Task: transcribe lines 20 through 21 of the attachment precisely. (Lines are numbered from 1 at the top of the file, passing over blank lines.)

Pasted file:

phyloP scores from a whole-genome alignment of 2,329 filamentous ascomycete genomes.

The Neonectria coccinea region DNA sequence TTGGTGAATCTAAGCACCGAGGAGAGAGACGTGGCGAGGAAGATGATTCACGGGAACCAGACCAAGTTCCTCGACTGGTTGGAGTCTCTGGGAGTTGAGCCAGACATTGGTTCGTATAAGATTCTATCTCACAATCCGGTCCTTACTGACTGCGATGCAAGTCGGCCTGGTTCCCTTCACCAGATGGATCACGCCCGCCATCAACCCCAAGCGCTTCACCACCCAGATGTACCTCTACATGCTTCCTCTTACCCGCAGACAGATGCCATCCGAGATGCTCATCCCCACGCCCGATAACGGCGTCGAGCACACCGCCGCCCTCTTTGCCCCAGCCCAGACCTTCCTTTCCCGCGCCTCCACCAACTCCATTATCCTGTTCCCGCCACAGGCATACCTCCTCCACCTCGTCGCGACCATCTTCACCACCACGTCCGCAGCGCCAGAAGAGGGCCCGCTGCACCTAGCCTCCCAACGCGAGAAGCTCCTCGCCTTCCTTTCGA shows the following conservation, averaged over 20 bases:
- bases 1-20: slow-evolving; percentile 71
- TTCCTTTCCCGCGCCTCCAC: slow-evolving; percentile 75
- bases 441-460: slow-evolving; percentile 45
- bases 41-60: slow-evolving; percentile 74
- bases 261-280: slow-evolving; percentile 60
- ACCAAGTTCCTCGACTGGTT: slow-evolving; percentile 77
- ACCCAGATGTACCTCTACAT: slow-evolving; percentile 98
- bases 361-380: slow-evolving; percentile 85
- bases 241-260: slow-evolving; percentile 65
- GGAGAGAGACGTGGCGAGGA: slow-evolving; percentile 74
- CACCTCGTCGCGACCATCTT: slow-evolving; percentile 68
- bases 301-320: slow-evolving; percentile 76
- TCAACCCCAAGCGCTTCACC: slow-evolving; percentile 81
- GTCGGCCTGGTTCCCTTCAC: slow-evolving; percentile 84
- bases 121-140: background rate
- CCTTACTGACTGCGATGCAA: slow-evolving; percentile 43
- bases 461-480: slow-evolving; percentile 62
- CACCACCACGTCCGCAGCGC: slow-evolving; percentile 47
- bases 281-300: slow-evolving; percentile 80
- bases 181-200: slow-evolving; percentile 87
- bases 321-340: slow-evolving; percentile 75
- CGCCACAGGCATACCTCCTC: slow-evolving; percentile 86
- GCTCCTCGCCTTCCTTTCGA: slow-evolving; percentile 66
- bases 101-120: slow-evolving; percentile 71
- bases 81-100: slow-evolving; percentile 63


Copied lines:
- CACCACCACGTCCGCAGCGC: slow-evolving; percentile 47
- bases 281-300: slow-evolving; percentile 80